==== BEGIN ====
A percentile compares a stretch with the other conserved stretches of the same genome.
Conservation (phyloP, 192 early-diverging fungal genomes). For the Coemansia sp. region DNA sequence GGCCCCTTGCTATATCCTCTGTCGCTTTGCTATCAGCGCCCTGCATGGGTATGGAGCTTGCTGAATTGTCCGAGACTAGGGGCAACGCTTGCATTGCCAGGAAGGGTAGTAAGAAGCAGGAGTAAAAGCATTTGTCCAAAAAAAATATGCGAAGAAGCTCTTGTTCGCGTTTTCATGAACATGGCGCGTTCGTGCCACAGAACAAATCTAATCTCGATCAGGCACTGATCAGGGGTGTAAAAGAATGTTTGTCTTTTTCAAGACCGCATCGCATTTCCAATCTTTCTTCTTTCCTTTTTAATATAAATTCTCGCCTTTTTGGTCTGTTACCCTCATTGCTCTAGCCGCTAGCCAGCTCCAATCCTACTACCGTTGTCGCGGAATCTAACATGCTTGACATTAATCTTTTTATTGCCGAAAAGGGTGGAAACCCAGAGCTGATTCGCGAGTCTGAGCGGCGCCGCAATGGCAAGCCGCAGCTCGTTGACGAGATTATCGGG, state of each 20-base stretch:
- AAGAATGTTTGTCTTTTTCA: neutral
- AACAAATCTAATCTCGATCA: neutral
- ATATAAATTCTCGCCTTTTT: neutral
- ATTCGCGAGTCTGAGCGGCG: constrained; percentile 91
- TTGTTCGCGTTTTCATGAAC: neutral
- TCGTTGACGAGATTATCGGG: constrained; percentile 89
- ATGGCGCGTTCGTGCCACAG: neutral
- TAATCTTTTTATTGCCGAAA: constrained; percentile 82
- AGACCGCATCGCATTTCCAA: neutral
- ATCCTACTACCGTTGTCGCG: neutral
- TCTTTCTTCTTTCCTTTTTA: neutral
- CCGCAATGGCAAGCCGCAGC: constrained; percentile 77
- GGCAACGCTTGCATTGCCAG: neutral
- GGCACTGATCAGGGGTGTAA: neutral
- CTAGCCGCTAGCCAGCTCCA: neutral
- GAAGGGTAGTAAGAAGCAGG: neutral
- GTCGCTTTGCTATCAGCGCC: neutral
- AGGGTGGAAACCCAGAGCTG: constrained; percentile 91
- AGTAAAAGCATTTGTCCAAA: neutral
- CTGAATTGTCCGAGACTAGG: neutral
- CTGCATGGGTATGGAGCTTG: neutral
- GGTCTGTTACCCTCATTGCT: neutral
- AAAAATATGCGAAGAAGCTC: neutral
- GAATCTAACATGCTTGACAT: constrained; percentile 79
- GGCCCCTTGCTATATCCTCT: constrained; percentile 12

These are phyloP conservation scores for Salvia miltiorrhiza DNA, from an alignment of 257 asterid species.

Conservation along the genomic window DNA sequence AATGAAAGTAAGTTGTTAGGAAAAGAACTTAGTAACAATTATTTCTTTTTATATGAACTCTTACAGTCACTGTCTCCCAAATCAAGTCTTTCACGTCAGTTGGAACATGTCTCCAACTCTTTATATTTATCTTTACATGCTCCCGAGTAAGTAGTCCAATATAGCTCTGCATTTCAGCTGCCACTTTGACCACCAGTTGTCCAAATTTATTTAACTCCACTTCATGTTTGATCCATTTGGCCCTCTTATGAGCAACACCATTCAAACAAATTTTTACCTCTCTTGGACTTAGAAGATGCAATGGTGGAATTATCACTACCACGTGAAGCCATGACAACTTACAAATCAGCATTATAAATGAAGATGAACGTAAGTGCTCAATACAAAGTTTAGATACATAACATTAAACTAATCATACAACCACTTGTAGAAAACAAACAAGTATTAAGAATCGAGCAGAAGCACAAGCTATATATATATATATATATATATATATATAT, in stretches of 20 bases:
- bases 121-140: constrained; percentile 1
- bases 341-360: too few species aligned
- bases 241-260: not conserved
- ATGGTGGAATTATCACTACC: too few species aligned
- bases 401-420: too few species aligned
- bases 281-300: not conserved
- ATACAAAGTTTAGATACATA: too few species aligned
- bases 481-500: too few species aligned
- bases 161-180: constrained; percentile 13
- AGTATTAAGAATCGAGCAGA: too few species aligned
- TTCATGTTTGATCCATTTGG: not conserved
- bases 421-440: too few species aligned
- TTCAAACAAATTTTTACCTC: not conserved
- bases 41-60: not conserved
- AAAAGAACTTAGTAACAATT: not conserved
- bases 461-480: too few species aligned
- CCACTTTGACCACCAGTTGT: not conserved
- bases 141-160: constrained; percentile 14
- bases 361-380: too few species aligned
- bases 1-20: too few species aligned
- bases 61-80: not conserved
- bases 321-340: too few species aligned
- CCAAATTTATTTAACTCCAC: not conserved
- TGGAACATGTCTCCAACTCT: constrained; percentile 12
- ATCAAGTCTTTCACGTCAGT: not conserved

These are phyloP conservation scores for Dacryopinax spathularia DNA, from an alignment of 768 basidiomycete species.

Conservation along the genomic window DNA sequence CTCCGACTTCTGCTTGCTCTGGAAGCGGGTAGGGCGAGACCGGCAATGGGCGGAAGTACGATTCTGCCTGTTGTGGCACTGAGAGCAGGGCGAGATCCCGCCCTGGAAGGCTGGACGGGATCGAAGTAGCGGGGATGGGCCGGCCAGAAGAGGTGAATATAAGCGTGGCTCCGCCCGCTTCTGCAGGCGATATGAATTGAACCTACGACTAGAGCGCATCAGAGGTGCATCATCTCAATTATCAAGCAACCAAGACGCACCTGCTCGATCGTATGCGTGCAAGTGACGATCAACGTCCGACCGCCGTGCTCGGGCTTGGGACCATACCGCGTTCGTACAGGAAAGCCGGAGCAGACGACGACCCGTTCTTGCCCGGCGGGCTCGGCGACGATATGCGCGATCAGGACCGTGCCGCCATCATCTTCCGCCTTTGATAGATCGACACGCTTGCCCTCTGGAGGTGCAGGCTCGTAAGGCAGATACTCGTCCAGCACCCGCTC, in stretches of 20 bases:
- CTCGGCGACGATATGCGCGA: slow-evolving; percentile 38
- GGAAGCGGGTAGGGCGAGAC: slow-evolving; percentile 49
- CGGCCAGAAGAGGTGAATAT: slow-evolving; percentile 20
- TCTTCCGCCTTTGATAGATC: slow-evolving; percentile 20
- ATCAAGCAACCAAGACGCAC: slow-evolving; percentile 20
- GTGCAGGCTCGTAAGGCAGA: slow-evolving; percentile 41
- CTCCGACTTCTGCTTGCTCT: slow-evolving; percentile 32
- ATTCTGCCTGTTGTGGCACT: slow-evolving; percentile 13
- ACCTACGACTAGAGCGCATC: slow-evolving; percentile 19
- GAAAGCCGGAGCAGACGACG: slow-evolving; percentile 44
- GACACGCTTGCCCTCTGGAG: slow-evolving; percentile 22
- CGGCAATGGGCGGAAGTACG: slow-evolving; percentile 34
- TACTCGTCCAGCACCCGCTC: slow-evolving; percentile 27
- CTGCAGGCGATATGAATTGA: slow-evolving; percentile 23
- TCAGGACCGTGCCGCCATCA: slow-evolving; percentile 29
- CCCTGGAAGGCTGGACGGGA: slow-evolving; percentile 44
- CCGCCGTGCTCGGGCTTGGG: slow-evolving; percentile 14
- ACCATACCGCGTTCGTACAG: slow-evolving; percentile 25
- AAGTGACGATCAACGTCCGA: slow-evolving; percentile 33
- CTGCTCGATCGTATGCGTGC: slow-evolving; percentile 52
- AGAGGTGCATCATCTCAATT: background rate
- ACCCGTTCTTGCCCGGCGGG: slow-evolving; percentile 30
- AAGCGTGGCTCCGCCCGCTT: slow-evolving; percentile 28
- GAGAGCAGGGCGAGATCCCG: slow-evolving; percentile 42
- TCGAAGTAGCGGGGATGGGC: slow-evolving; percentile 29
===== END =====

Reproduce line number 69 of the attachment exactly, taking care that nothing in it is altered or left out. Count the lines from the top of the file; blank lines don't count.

- TACTCGTCCAGCACCCGCTC: slow-evolving; percentile 27